Scott morrison federal election
Prime Minister Scott Morrison at a street walk at Strathfield (Image: AAP/Mick Tsikas)

The election campaign is just days old, and the gaffes have already begun. The furious first weekend of campaigning proper produced plenty of clumsy moments — from awkward stumbles and snarky attacks, to cringey staged social media posts. And with Australia’s politicians under the media microscope over the next month, there is plenty more weirdness to come.

Ni hao to new problems

On Saturday, Prime Minister Scott Morrison approached a woman of East Asian appearance, and greeted her with a “ni hao”. The woman responded by telling the Prime Minister she was Korean. Morrison, a proud Sydneysider, ought to have known better — the interaction took place in Strathfield, a suburb in Sydney’s inner-west sometimes termed “little Korea”.

It was an awkward weekend for Liberal prime ministers past and present. In a now-deleted tweet, Tony Abbott declared that the most important political conversations “take place in the streets … away from the noise of the media and vested interests”. Unfortunately, the tweet also showed Piers Akerman, a regular News Corp columnist, standing right beside Abbott in a campaign t-shirt.

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(Image: Tony Abbott/Instagram)

The former PM needs all the help he can get and, for the first time in his political career, may struggle to retain his blue-ribbon north shore seat of Warringah.

Peter Dutton also managed to grab unwanted headlines, accusing his Labor opponent Ali France of using her disability “as an excuse” for not moving into the marginal Brisbane seat of Dickson. France, who lost a leg after being hit by a car in 2011, said she had not yet been able to find a house that suited her disability requirements. In response Labor Senator Kristina Keneally — who has quickly emerged as one of Bill Shorten’s key attack dogs this campaign — laid into Dutton, calling the Home Affairs Minister “despicable”, “toxic” and “a thug”. Dutton eventually apologised.

Candidate withdrawals and the return of section 44

Section 44 of the Constitution wreaked havoc on the 45th parliament, forcing 17 MPs to resign, and giving us a flood of High Court judgments and byelections. But the section is still leaving parties stumped. Just days after the election announcement, the Liberals were forced to withdraw three candidates in Victoria over concerns they might be dual citizens. While the candidates in question were all running in seats the Coalition is unlikely to win, it’s yet another reminder of section 44’s disruptive power, and proof that even with heightened vetting processes demanded by the Australian Electoral Commission, candidates are still slipping through the cracks.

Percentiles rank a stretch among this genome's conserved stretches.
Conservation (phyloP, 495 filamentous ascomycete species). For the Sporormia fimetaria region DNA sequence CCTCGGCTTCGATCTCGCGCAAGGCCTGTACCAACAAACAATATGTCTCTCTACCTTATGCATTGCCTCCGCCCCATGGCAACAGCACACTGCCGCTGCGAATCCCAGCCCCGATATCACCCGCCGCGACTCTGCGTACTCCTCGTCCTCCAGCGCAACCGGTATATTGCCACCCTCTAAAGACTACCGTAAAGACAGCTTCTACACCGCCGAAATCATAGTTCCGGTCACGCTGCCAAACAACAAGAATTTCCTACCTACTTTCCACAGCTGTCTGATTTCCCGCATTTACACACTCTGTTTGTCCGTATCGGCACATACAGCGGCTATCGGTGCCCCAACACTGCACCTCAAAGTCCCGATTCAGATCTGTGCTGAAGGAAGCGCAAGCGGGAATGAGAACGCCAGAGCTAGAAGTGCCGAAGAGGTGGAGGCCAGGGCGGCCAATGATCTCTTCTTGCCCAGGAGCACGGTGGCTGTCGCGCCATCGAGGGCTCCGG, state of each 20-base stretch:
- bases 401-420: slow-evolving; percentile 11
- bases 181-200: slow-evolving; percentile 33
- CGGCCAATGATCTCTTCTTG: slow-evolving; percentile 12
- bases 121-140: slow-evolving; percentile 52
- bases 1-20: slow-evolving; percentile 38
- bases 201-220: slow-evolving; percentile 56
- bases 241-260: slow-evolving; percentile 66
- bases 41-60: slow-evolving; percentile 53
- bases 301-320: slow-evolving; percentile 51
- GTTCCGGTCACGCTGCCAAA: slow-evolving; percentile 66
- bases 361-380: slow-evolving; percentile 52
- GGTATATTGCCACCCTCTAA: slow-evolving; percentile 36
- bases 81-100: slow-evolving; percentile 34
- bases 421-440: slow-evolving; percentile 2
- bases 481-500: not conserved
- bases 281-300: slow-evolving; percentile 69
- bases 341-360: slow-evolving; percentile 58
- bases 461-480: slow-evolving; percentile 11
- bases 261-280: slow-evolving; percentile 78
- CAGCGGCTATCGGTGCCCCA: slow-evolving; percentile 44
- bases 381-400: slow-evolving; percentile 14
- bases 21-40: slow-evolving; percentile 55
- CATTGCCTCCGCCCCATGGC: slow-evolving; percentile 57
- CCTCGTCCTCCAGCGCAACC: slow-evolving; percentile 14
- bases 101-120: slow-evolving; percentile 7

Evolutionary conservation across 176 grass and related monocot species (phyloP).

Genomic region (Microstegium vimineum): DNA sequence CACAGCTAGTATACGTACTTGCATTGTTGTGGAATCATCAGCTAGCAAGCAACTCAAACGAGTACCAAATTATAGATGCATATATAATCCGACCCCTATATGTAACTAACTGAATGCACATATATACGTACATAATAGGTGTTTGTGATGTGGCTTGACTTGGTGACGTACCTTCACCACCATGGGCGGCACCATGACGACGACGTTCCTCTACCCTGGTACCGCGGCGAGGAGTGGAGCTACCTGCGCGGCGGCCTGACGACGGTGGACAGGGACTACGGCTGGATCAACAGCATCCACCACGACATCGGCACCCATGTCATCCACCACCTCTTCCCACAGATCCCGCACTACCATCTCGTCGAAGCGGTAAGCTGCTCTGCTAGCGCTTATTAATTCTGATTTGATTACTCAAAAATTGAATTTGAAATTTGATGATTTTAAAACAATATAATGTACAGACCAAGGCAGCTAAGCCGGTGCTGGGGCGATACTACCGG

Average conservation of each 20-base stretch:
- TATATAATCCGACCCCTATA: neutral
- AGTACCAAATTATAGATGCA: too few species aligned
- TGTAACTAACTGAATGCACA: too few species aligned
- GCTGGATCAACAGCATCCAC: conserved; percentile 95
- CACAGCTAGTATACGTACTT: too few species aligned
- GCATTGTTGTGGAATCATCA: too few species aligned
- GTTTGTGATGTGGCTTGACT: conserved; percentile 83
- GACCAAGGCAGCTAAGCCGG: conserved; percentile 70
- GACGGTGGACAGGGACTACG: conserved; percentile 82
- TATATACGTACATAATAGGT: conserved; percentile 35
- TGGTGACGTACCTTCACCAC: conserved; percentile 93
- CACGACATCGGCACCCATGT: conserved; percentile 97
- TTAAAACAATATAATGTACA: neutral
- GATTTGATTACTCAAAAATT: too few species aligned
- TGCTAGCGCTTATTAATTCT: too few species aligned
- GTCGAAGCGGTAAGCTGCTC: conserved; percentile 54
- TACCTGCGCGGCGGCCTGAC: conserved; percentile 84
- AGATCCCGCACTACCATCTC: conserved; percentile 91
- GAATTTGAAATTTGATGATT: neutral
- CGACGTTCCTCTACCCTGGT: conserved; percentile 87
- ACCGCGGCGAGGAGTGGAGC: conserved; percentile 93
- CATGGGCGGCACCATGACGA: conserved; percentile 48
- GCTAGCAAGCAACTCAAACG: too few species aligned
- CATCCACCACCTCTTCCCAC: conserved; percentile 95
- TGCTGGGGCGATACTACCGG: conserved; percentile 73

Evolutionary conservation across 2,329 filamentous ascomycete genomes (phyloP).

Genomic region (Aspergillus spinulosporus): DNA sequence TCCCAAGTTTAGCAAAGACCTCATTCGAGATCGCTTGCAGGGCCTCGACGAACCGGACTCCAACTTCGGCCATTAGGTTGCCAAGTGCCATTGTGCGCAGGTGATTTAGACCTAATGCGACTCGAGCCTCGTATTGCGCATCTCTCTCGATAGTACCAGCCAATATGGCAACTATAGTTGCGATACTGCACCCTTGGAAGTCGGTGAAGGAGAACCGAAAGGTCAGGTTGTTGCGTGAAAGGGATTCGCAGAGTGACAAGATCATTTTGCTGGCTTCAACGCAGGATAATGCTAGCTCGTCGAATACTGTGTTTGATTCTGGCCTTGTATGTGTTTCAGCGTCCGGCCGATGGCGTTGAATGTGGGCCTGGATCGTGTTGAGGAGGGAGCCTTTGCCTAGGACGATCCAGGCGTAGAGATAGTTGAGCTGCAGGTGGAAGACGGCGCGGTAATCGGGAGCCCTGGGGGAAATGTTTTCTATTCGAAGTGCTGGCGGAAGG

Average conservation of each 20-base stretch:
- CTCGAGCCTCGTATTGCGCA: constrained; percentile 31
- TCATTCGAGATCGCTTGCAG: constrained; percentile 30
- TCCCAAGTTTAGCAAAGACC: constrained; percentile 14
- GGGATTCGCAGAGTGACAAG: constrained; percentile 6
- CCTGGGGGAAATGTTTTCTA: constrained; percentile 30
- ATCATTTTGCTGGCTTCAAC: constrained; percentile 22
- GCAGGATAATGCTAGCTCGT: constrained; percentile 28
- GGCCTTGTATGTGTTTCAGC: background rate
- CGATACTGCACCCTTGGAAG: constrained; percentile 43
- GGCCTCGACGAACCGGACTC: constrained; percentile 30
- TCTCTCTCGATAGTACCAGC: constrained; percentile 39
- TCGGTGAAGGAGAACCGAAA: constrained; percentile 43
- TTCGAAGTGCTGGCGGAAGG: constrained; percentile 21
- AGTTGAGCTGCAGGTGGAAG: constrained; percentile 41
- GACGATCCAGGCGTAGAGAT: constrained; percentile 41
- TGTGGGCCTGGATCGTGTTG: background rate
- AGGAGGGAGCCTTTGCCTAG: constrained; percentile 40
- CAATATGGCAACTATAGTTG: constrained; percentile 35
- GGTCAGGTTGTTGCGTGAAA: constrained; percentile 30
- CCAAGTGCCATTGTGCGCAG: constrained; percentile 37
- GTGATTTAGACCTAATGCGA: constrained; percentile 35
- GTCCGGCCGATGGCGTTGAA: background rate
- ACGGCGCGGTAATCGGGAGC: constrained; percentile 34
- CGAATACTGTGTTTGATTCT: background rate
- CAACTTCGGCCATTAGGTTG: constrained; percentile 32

But Labor had to deal with an even bigger candidate withdrawal. On Friday night Melissa Parke, a former Rudd government minister pulled out of the race for Julie Bishop’s old seat of Curtin, following remarks she made in support of a Palestinian state that were critical of Israeli settlements.

Parke’s views on the Middle East are well known. She is a former human rights lawyer, a vocal supporter of the Boycott, Divestment and Sanction campaign, and one of the few unequivocal pro-Palestinian voices in Australian politics. But after the latest comments threatened to drag Labor into an unwanted Israel-Palestine debate, Parke stood down, saying she didn’t want her views to be “a distraction”.

Politicians eating stuff

Getting snapped doing strange things with food can be damning for politicians — just ask Bill Shorten, or former British opposition leader Ed Miliband. This weekend provided the first food moments of the 2019 campaign.

In an homage to Tony Abbott’s infamous 2015 stunt, resources minister Matt Canavan inexplicably decided to take a bite out of an onion, skin and all.

On Sunday, Jacqui Lambie, the outspoken former Senator for Tasmania ate a sausage. The picture, posted to Facebook, says it all.

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Peter Fray
Peter Fray
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